Hard to believe today is the 25th anniversary of the space shuttle Challenger tragedy. I think I was in fifth grade at the time and can remember watching these events unfold in much the way that story describes, on television in the classroom. Just a shocking event that still holds a lot of power for many of us of this generation.
What does evil look like? That’s a question that civilization has wrestled with since time in memorial as we seek not only to portray it in our artwork but also try to look for the warning signs before something really bad happens. It goes to the issue of wanting to be able to look at someone and be able to predict that they’re evil. They just look the part. While our culture has given us many visual shorthands for evil – beady eyes, twirling black mustache and all that – there’s no sure way we can know for sure what we’re looking at is inherently bad to the core.
The question of what evil looks like is at the heart of most movies about demonic possession and The Rite is no different. In the movie a young Catholic priest named Michael (Colin O’Donoghue) is sent to Rome to attend classes on exorcisms. A skeptic, Michael is partnered with Father Lucas (Anthony Hopkins), an expert on the subject who has performed countless such rituals in his own unique way. But as they investigate the latest case things take a turn for the worst and both men have their beliefs challenged.
The first poster for the film takes a pretty standard and largely predictable approach to its design. The overall image is that of a cross, though one that appears to be on a wall that has suffered some fire damage, through which Hopkins’ face is peering out of, with his blue eyes being the only thing in color on his face. The whole idea here is to literally put the fear of God in the audience while presenting the movie as being largely a known quantity that may have a couple of genuine scares contained in it.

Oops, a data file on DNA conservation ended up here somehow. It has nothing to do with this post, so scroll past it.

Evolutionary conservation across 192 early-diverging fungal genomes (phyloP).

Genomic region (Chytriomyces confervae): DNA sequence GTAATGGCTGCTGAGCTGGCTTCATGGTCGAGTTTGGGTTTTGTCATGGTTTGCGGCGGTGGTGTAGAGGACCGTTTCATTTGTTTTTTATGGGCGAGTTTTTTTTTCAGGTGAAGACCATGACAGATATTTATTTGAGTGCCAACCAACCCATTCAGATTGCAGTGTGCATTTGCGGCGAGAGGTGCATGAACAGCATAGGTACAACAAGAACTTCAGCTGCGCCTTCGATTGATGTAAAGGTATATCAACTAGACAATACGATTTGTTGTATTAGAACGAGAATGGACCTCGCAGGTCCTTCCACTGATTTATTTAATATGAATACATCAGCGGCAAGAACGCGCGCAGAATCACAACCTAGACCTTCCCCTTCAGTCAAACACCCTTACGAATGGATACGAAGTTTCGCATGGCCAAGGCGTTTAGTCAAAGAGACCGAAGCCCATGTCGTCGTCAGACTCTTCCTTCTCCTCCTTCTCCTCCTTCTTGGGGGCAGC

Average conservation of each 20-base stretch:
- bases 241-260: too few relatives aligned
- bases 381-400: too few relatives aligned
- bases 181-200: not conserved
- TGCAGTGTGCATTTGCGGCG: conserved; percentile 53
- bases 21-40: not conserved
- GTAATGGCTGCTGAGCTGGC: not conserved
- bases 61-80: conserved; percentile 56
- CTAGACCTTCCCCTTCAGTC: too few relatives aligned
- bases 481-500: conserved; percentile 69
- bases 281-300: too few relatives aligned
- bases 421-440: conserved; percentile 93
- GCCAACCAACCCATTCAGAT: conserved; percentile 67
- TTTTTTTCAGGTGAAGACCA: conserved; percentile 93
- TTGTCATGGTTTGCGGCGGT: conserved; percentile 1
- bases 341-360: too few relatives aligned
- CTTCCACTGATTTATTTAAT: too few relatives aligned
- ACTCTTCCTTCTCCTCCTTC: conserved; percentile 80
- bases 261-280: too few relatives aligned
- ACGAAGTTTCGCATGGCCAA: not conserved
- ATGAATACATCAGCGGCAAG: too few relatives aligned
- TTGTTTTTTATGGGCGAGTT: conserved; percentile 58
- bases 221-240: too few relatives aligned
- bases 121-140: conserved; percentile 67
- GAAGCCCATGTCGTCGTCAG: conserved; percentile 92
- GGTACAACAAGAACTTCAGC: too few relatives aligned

The copy toward the bottom strikes a tone similar to what we’ll see in the trailer by saying “You can only defeat it when you believe.”
It’s not bad, but the use of the cross is exactly the same route most every other exorcism movie, every drama set at a Catholic school or monastery or with any over over-arching religious theme takes so there aren’t any points for creativity being handed out here.
A second poster took the cross and turned it upside down, because that way it’s more edgy and no one actually cares, apparently, about how it’s portrayed. Hopkins gets billing at the top all to himself and he appears to the side of the image looking very creepy with his face half-obscured by shadows. The other images along the outside of the poster are similarly creepy: nails, someone writhing in agony and so on. It’s not as good as the first one, I don’t think, but this look and feel will be carried over into other elements of the campaign, primarily the website.
The trailer starts off with lots of Latin text, meant to immediately put us in mind of the Catholic church, and then some historic paranoia, with intonations of how the Catholic church denied (meant to be interpreted as covered up) a report about it dispatching thousands of exorcists around the world.
After that it’s a mix of scenes that show Hopkins and O’Donoghue going up against various possessed individuals or talking about how they’re going to go up against various possessed individuals, with a couple looks at a couple of the creepies that they are trying to rid of the demons, folks who are decked out in spooky makeup that’s meant to hopefully appeal to fans of more hard-core horror. There are also a couple looks that make it seem as if Hopkins’ character is at one point chained up himself but that’s never explored in favor of some more thrills and quick cuts.
The second trailer still spends a good amount of time on setup, showing how the American priest played by O’Donoghue winds up in Rome and winds up meeting Hopkins’ older exorcism expert. They clash over whether these people are simply sick or if they are, in fact, possessed. But then we see what the twist is going to be, which is that Hopkins’ priest seems to be coming under the devil’s influence himself, meaning that the believer and most powerful hunter is out of commission and the skeptic overcome his doubt and take over. So this one is a little more insightful but it still comes off as a pretty standard horror flick with little actual terror but lots of smash-cuts that will make the audience jump because they’re timed with dramatic music cues.
Of course the official website opens by playing the movie’s trailer. The first section of content after that, though, is “About the Movie.” There you’ll find a Synopsis that spends two sentences on the plot and two paragraphs on the credits block. There are also Cast and Filmmaker biographies and backgrounds as well as Production Notes that are available in PDF form for you to download.
“Videos” just has the two trailers while “Photos” has, by my count, over 30 stills. “Downloads” has both posters, Wallpapers, Buddy Icons and a Screensaver.